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J Lipid Res. 2018 May;59(5):864-871. doi: 10.1194/jlr.M078725. Epub 2018 Feb 14.

Aspirin alone and combined with a statin suppresses eicosanoid formation in human colon tissue.

Author information

1
Department of Gastroenterology, Sana Klinikum Lichtenberg, Berlin, Germany.
2
Medical Department, Division of Gastroenterology, Oncology, Hematology, Rheumatology, and Diabetes, Ruppiner Kliniken, Brandenburg Medical School, Neuruppin, Germany.
3
Medical Department, Division of Hepatology and Gastroenterology, Campus Virchow-Klinikum, Charité University Medicine, Berlin, Germany.
4
Institute for Food Toxicology, University for Veterinary Medicine Hannover, Hannover, Germany.
5
Chair of Food Chemistry, Faculty of Mathematics and Natural Sciences, University of Wuppertal, Wuppertal, Germany.
6
Medical Department, Division of Gastroenterology, Oncology, Hematology, Rheumatology, and Diabetes, Ruppiner Kliniken, Brandenburg Medical School, Neuruppin, Germany karsten.weylandt@mhb-fontane.de.

Abstract

Eicosanoids, including prostaglandins (PGs) and thromboxanes, are broadly bioactive lipid mediators and increase colon tumorigenesis possibly through chronic inflammatory mechanisms. Epidemiological and experimental data suggest that acetylsalicylic acid (ASA) helps prevent colorectal cancer (CRC), possibly through cyclooxygenase (COX)-mediated suppression of eicosanoid, particularly PGE2, formation. Recent studies suggest that statins prevent CRC and improve survival after diagnosis. We identified patients on ASA and/or statin treatment undergoing routine colonoscopy and measured eicosanoid levels in colonic mucosa with targeted metabolomics technology (LC-MS/MS). ASA-treated individuals (n = 27) had significantly lower tissue eicosanoid levels of most COX-derived metabolites than untreated individuals (n = 31). In contrast, COX-derived lipid metabolites tended to be higher in patients with statin treatment (n = 7) as compared with those not receiving statins (n = 24). This effect was not discernible in subjects treated with ASA and statins (n = 11): Individuals treated with both drugs showed a pronounced suppression of COX-derived eicosanoids in colon tissue, even compared with subjects treated with ASA alone. Our data from a routine clinical setting support the hypothesis that ASA and statins could inhibit CRC development via lipid mediator modification. Further studies should directly investigate the effect of dual ASA and statin treatment on colon tumorigenesis in humans.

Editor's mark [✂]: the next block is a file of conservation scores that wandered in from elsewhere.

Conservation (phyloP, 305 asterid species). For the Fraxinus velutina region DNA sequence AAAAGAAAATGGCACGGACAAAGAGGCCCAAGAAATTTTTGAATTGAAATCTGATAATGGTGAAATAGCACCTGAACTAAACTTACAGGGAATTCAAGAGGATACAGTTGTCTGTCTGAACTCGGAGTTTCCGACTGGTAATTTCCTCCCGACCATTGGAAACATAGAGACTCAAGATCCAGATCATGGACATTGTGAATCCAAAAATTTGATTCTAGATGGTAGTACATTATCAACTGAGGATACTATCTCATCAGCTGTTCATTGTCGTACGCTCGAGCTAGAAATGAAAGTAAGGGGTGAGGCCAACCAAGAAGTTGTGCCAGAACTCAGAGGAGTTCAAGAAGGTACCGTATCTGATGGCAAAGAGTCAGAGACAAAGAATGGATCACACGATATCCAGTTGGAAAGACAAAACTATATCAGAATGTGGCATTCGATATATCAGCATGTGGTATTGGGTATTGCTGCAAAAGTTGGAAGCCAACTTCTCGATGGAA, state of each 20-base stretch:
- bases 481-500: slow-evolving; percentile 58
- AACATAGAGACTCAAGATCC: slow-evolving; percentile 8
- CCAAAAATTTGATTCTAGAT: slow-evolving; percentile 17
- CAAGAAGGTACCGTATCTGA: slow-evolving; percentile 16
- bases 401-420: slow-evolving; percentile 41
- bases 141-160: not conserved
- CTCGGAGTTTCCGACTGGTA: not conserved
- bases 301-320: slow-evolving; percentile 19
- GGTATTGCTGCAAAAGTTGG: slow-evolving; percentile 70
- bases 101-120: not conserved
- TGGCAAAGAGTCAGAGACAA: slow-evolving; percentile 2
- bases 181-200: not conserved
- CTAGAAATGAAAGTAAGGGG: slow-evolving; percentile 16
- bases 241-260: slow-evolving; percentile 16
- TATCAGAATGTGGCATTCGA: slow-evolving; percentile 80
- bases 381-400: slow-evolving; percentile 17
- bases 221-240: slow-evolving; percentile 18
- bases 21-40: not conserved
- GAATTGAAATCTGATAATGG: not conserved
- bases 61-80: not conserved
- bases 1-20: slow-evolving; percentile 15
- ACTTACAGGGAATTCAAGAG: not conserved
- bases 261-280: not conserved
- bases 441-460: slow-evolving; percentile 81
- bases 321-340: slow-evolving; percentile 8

KEYWORDS:

acetylsalicylic acid; arachidonic acid; colorectal cancer; cyclooxygenase; lipidomics

PMID:
29444936
PMCID:
PMC5928440
[Available on 2019-05-01]
DOI:
10.1194/jlr.M078725

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